(1) (2) (3) (4) (5) (6) (7)

Full Sample AFR ECA LAC RoW

Constant -0.042 -0.134 0.000 -0.252 -0.302 ∗ -0.074 -0.067

(0.124) (0.104) (0.063) (0.372) (0.167) (0.108) (0.193)

Enterprise Surveys Corruption Measure 0.278 ∗∗∗ 0.271 ∗∗∗ 0.214 ∗∗ 0.098 0.362 ∗∗∗ 0.186 ∗ 0.469 ∗∗

Minus National Average (0.083) (0.061) (0.093) (0.135) (0.087) (0.106) (0.198)

Natural Log of Average Total Cost 0.003 0.007 0.007 0.016 ∗ 0.012 0.007

of Labour (0.006) (0.004) (0.012) (0.008) (0.008) (0.013)

Average % of Sales That Are National 0.003 ∗∗∗ 0.000 0.002 0.001 -0.001 -0.000

(0.001) (0.001) (0.003) (0.001) (0.001) (0.001)

Country Fixed Effects NO NO YES NO NO NO NO

Dependent Variable in Deviation from National Average NO YES YES YES YES YES YES

R 2 0.06 0.09 0.05 0.02 0.20 0.10 0.31

N 437 437 438 118 157 114 48

Panel B: Electricity Infrastructure

(1) (2) (3) (4) (5) (6) (7)

Full Sample AFR ECA LAC RoW

Constant 0.527 ∗∗∗ -0.019 -0.000 -0.229 -0.212 0.184 0.119

(0.201) (0.099) (0.096) (0.314) (0.179) (0.145) (0.223)

Enterprise Surveys Corruption Measure 0.284 ∗∗∗ 0.264 ∗∗∗ 0.228 ∗∗ -0.026 0.145 0.697 ∗∗∗ 0.602 ∗∗∗

Minus National Average (0.107) (0.074) (0.090) (0.112) (0.120) (0.124) (0.166)

Natural Log of Average Total Cost -0.032 ∗∗∗ 0.004 0.004 0.016 ∗∗ -0.002 -0.006

of Labour (0.008) (0.005) (0.010) (0.008) (0.009) (0.014)

Average % of Sales That Are National 0.003 ∗ -0.000 0.002 0.000 -0.002 -0.001

(0.002) (0.001) (0.003) (0.001) (0.002) (0.001)

Country Fixed Effects NO NO YES NO NO NO NO

Dependent Variable in Deviation from National Average NO YES YES YES YES YES YES

R 2 0.10 0.07 0.05 0.01 0.06 0.39 0.30

N 437 437 438 118 157 114 48

Panel C: Telecommunications Infrastructure

(1) (2) (3) (4) (5) (6) (7)

Full Sample AFR ECA LAC RoW

Constant -0.092 -0.092 -0.000 0.155 -0.118 -0.065 0.484

(0.186) (0.128) (0.046) (0.276) (0.206) (0.162) (0.450)

Enterprise Surveys Corruption Measure 0.288 ∗∗∗ 0.288 ∗∗∗ 0.295 ∗∗∗ 0.034 0.345 ∗∗∗ 0.362 ∗∗∗ 0.467 ∗∗

Minus National Average (0.091) (0.067) (0.076) (0.090) (0.125) (0.098) (0.214)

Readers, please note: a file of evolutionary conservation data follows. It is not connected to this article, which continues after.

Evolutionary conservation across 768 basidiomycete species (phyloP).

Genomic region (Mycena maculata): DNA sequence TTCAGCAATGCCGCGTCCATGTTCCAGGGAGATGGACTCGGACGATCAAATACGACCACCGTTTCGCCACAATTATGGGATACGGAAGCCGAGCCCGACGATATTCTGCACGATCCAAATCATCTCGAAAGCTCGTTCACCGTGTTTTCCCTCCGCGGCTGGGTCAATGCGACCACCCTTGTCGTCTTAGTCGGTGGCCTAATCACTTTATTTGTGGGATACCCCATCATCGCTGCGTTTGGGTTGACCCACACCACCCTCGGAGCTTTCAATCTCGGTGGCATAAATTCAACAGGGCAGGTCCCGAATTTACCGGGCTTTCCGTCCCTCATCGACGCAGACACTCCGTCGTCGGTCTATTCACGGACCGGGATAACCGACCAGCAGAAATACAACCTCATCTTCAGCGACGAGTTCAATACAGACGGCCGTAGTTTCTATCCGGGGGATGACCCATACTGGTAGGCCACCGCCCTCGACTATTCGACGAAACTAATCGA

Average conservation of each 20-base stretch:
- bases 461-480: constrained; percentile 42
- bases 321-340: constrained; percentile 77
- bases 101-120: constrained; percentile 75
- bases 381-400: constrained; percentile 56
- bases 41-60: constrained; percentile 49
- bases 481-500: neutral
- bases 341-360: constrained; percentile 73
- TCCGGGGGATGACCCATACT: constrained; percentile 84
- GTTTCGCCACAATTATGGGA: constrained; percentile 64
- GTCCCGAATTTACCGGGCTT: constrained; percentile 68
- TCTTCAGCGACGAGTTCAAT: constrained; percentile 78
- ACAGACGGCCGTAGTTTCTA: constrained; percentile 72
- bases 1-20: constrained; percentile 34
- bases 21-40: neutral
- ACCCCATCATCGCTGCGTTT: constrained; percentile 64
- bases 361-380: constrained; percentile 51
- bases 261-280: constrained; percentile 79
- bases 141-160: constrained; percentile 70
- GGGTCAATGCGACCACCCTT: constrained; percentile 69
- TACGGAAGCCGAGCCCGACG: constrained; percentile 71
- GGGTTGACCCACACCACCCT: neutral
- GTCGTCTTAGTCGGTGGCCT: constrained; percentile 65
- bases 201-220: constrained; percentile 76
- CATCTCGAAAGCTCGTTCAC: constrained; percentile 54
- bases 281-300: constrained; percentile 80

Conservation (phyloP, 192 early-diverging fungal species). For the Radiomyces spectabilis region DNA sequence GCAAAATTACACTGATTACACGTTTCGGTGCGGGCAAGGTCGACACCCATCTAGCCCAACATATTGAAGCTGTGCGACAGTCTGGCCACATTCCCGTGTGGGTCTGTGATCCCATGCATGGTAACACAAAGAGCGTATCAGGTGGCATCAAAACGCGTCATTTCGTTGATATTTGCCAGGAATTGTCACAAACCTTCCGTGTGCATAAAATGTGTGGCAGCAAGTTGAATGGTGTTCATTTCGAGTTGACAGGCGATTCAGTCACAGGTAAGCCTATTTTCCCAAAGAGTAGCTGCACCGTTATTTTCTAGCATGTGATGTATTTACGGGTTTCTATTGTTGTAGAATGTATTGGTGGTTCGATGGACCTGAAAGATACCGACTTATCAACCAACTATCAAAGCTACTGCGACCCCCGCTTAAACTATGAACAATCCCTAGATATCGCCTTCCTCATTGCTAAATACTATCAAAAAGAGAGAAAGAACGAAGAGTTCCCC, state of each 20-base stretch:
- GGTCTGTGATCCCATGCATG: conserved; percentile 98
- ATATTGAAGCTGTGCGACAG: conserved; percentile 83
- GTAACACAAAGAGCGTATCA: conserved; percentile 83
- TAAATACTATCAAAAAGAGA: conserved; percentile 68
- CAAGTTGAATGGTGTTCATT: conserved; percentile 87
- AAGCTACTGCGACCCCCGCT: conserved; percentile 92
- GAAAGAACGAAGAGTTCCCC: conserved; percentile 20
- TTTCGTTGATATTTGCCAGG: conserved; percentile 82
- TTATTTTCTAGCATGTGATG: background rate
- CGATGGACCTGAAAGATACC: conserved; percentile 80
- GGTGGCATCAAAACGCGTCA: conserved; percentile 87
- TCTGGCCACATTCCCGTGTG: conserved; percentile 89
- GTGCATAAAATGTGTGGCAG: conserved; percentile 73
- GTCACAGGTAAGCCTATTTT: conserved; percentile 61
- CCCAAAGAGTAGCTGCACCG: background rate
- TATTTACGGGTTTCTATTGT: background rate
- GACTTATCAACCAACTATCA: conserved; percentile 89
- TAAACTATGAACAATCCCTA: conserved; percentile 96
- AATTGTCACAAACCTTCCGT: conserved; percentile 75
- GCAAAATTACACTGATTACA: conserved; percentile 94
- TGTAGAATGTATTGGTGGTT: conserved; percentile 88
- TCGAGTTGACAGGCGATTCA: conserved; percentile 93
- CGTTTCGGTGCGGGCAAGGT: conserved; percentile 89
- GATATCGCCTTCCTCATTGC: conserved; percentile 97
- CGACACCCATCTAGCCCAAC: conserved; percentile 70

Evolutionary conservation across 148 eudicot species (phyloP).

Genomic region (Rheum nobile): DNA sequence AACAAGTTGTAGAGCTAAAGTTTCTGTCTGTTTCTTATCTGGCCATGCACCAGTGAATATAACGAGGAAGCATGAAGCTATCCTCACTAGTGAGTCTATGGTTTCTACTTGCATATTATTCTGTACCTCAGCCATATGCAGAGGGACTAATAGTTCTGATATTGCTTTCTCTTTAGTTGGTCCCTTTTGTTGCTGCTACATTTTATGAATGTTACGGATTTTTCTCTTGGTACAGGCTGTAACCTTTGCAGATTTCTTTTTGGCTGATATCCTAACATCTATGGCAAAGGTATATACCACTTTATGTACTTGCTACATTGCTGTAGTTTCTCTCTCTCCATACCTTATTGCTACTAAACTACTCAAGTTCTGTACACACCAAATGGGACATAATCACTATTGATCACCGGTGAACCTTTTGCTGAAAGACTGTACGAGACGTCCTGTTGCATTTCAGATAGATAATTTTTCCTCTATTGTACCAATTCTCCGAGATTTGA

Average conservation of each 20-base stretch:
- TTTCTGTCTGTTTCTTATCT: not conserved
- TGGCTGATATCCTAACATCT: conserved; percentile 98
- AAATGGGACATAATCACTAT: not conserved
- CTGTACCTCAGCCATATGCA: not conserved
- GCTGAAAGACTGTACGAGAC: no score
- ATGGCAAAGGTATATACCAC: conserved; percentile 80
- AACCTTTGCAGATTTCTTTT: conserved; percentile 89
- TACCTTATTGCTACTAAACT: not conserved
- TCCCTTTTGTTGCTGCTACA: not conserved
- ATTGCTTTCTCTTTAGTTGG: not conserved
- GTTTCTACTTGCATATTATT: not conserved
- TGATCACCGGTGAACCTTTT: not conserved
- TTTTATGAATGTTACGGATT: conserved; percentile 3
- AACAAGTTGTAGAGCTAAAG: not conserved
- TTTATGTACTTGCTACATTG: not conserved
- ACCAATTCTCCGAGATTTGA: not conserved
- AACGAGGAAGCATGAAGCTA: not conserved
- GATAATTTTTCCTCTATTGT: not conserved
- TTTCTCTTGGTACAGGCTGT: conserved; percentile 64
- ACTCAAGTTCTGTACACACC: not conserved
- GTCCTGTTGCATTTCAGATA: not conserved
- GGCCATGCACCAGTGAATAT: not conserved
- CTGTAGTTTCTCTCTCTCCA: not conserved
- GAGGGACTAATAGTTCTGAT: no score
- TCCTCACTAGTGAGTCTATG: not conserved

Natural Log of Average Total Cost 0.032 ∗∗∗ 0.005 -0.002 0.018 ∗ 0.016 ∗∗ -0.007

of Labour (0.006) (0.004) (0.008) (0.010) (0.008) (0.019)

Average % of Sales That Are National -0.001 -0.002 -0.001 -0.001 -0.002 -0.004

(0.002) (0.001) (0.001) (0.002) (0.001) (0.003)

Country Fixed Effects NO NO YES NO NO NO NO

Dependent Variable in Deviation from National Average NO YES YES YES YES YES YES

R 2 0.12 0.09 0.07 0.07 0.12 0.17 0.23

N 402 402 402 97 155 112 38

Notes: Robust standard errors in parentheses. ∗ , ∗∗ and ∗∗∗ indicate significance at the 10%, 5% and 1% levels respectively.

15


References

Acemoglu, Daron, Simon Johnson, and James A. Robinson (2001) ‘The Colonial Origins

of Comparative Development: An Empirical Investigation.’ American Economic Review

91(5), 1369–1401

Agénor, P.R. (2010) ‘A theory of infrastructure-led development.’ Journal of Economic Dynamics

and Control 34(5), 932–950

Al-Marhubi, F.A. (2000) ‘Corruption and inflation.’ Economics Letters 66(2), 199–202

Alesina, A., A. Devleeschauwer, W. Easterly, S. Kurlat, and R. Wacziarg (2003) ‘Fractionalization.’

Journal of Economic Growth 8(2), 155–194

Anderson, C.J., and Y.V. Tverdova (2003) ‘Corruption, political allegiances, and attitudes

toward government in contemporary democracies.’ American Journal of Political Science

47(1), 91–109

Asiedu, E. (2002) ‘On the determinants of foreign direct investment to developing countries:

is Africa different?’ World Development 30(1), 107–119

Blonigen, B.A., and M. Wang (2005) ‘Inappropriate Pooling of Wealthy and Poor Countries